Lope de Aguirre was a Spanish Basque conquistador in
Wonderful news of the treasures of
Aguirre joined a team of 250 men selected by Rodrigo Buran, and they arrived in
The conquistadors did not like these laws, particularly because they barred them from taking advantage of the Indians. In 1551 the judge Francisco de Esquivel arrested Aguirre and charged him with violation of the laws for the protection of the Indians. The judge discounted Aguirre’s reasons and his claims of gentry and sentenced him to a public whipping.
Aguirre was so enraged with the punishment he publicly vowed to take revenge upon the judge. The judge fled after his mandate ended, changing his residence constantly. Aguirre pursued him on foot to
He took part in the civil wars among the Spanish conquistadors in
Their initial mission was to reach the Atlantic through the Amazon delta, yet Aguirre changed the mission to return as a rebellious group into
During the journey Aguirre relinquished allegiance to the king and sought to return to
Aguirre, the Wrath of God is an independent 1972 German film written and directed by Werner Herzog about Aguirre. The story follows Aguirre’s travels as he leads a group of conquistadors down the Amazon River in search of the legendary city of gold,
Noted film critic Roger Ebert describes the film as “one of the great haunting visions of the cinema.” The haunting, ecclesiastical music sets its tone. Herzog doesn’t rush the conquistadors’ voyage, or fill it with artificial episodes of suspense and action. Ebert compares the film to 2001: A Space Odyssey, and Apocalypse Now, and describes Herzog as “the most visionary [of modern filmmakers] and the most obsessed with great themes.”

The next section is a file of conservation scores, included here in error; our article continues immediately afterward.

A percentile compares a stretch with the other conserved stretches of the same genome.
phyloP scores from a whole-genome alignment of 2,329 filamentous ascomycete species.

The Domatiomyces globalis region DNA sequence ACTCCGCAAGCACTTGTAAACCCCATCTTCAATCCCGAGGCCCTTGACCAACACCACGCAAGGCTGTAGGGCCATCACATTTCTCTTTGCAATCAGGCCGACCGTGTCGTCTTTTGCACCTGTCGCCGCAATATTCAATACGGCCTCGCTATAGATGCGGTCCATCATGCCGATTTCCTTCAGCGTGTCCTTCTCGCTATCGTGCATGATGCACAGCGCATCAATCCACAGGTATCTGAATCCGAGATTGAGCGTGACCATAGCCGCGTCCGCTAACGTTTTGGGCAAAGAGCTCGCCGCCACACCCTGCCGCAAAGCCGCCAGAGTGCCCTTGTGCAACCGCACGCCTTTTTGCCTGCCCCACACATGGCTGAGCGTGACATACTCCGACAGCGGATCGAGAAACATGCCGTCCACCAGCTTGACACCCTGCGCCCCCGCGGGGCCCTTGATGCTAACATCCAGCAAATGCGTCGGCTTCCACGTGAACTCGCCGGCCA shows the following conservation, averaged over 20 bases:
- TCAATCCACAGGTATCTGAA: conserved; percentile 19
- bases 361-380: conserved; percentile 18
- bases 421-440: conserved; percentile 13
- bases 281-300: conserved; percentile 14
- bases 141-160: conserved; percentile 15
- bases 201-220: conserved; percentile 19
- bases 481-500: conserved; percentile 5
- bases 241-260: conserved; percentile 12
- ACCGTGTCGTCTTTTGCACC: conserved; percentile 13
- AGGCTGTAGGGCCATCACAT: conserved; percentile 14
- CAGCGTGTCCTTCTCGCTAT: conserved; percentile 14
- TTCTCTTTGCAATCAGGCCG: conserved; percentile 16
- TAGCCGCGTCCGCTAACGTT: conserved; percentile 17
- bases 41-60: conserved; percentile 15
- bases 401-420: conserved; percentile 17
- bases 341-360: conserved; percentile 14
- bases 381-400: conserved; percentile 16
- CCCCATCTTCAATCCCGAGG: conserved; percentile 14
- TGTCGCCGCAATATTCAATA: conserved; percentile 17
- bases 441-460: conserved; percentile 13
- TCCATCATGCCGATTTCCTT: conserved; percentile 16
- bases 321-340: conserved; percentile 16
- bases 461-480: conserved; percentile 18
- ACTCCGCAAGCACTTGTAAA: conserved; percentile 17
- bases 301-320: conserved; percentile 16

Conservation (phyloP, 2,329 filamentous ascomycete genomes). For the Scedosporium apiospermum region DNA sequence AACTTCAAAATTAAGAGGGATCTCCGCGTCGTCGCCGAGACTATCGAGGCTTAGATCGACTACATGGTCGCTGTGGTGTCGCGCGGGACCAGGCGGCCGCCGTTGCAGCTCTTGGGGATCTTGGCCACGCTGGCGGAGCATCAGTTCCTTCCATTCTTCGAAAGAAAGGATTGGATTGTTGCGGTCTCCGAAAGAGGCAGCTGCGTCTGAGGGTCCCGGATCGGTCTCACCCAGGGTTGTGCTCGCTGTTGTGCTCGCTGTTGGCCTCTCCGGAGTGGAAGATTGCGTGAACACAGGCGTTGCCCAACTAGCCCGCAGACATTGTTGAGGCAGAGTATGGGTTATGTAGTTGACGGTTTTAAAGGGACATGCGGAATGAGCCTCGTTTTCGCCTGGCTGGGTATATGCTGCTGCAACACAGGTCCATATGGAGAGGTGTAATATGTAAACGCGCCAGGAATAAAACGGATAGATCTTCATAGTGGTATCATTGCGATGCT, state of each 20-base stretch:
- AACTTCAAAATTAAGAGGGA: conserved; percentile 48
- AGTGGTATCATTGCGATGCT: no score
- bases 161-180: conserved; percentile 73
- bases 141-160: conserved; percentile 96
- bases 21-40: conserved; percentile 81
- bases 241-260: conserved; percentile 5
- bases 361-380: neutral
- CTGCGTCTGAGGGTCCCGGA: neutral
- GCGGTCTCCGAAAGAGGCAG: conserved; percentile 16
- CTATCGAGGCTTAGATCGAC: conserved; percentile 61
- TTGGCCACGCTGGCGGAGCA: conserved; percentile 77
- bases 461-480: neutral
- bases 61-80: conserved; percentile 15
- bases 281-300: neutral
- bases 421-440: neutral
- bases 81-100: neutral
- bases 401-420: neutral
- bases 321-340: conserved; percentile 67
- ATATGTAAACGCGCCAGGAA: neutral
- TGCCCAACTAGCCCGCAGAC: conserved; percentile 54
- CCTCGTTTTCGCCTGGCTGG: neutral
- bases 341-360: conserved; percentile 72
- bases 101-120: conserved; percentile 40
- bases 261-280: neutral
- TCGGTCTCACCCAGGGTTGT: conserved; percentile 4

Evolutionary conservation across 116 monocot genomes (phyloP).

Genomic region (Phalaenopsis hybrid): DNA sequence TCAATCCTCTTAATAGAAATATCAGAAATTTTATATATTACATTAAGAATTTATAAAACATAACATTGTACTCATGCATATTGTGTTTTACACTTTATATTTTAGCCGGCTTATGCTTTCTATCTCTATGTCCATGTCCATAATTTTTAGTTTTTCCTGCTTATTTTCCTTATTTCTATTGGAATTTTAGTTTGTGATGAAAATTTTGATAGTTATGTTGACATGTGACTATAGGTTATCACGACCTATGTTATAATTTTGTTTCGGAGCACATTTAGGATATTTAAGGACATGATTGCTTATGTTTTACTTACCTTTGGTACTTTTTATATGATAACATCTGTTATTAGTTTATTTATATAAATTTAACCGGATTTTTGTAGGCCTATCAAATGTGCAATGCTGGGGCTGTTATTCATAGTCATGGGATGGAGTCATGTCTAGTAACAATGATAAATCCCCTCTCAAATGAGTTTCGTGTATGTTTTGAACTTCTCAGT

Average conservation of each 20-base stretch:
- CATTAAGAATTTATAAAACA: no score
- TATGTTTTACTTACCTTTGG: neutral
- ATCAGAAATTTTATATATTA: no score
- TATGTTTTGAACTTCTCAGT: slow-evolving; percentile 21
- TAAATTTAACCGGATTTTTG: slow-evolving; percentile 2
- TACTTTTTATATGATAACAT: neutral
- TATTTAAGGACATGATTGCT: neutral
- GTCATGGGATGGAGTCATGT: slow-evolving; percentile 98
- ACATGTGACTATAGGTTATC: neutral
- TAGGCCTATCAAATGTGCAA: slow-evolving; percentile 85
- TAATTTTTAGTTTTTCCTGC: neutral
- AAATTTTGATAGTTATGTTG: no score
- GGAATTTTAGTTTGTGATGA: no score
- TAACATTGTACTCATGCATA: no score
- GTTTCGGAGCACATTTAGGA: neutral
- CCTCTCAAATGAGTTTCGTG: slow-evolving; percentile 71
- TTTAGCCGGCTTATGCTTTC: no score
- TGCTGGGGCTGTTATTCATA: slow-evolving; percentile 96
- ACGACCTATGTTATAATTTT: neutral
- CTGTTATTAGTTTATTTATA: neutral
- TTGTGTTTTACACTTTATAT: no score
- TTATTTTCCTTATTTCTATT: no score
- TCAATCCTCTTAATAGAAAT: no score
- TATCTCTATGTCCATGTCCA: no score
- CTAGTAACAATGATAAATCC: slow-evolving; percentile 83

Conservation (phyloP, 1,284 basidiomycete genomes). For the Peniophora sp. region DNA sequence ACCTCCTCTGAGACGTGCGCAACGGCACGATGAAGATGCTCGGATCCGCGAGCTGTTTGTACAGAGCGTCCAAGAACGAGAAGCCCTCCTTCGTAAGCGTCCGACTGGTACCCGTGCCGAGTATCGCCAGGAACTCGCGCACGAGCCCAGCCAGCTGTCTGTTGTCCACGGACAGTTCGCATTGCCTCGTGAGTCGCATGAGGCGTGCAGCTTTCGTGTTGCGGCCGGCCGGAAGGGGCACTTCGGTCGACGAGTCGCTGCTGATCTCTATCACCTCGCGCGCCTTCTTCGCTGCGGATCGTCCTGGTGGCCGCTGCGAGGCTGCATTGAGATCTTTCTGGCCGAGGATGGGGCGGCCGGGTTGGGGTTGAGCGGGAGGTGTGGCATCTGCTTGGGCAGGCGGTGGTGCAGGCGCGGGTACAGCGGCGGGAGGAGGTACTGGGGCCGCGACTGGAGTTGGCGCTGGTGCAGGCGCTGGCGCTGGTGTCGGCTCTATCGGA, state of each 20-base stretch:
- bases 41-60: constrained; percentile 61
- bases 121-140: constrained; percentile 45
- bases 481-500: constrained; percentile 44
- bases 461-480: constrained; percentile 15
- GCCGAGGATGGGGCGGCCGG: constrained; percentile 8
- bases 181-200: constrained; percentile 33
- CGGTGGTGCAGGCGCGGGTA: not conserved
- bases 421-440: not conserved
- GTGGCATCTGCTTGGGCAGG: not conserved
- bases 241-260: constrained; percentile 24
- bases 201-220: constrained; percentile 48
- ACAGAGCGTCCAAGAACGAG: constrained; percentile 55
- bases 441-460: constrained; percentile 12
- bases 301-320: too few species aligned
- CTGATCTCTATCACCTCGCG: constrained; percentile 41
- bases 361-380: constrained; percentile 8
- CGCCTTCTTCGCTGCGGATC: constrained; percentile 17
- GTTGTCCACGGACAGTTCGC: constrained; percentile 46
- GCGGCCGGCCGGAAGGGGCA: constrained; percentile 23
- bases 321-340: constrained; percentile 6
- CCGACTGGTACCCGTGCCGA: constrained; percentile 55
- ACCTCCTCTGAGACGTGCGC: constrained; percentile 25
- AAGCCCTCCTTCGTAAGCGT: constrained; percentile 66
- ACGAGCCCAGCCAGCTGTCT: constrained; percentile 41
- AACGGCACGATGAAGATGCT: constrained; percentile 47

Lead Klaus Kinski was “made to play villains,” says Time Magazine. In this film, he depicts Aguirre’s madness as he tries to tame the wilds of
The film follows the same journey that Aguirre takes, quiet at first, and pleasantly mysterious. The jungle grows increasingly hostile as the film progresses. We learn from a local Indian that this wilderness goes on forever. He cautions Aguirre, “God, in his anger, never finished this place.” This comes long after the opening narration informs us that El Dorado is and always has been a ruse invented by the Indians to drive Europeans, who the Indians now know are clearly not gods, deeper and deeper into the wilderness.
In 1561, at the end of his failed mission along the Amazon, Aguirre wrote a letter to King Philip II, which rejected the discovery and invention of
The letter begins, “From Lope de Aguirre, your lesser vassal, old Christian, of middling parents but fortunately of noble blood, native of the Basque country of the kingdom of Spain, citizen of the town of Onate,” and continues, “I demand of you, King, that you do justice and right by the good vassals you have in this land, even though I and my companions (whose names I will give later), unable to suffer further the cruelties of your judges, viceroy, and governors, have resolved to obey you no longer.
“I am certain there are few kings in hell because there are few kings, but if there were many none would go to heaven. Even in hell you would be worse than Lucifer, because you all thirst after human blood. But I don't marvel nor make much of you. For certain, I and my 200 harquebus-bearing maranones, conquistadors and noble, swear solemnly to God that we will not leave a minister of yours alive, because I already know how far your clemency reaches.”
Aguirre seized Isla Margarita in 1561 and cruelly suppressed any resistance to his reign. His open mutiny against the Spanish crown came to an end when he crossed to the mainland in an attempt to take
Aguirre was eventually captured and shot, and his body was cut in quarters and sent to various cities across